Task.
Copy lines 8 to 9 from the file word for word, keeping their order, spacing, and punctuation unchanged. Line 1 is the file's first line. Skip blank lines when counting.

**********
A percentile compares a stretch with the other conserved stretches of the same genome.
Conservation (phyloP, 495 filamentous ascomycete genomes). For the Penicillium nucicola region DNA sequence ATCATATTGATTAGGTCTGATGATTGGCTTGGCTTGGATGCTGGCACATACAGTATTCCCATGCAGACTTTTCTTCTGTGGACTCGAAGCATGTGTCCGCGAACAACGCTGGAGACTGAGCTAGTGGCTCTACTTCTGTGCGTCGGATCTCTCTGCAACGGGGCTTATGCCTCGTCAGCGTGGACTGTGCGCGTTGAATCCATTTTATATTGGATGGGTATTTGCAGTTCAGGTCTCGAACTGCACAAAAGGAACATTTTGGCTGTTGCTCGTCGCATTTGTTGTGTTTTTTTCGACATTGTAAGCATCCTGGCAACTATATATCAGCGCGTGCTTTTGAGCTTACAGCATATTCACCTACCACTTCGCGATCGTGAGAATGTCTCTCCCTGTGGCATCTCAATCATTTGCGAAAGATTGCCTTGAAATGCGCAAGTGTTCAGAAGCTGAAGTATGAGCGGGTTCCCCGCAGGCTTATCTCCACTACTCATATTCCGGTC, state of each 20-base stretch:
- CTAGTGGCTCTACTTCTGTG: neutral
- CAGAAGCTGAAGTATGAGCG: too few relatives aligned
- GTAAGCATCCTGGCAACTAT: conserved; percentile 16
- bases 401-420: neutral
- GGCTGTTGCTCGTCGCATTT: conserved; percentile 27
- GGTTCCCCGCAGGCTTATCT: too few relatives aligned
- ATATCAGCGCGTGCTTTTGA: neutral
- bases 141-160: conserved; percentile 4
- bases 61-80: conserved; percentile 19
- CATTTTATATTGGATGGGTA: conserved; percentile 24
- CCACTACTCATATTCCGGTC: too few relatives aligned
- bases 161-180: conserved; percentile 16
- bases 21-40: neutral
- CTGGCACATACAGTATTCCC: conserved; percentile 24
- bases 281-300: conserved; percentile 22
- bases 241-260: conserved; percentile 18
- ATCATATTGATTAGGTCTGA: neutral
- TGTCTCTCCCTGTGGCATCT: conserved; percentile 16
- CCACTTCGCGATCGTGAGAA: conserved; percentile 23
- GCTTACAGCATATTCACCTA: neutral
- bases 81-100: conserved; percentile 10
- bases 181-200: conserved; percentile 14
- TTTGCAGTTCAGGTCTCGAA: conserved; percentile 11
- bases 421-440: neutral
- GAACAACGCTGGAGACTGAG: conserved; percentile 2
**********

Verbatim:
- GGTTCCCCGCAGGCTTATCT: too few relatives aligned
- ATATCAGCGCGTGCTTTTGA: neutral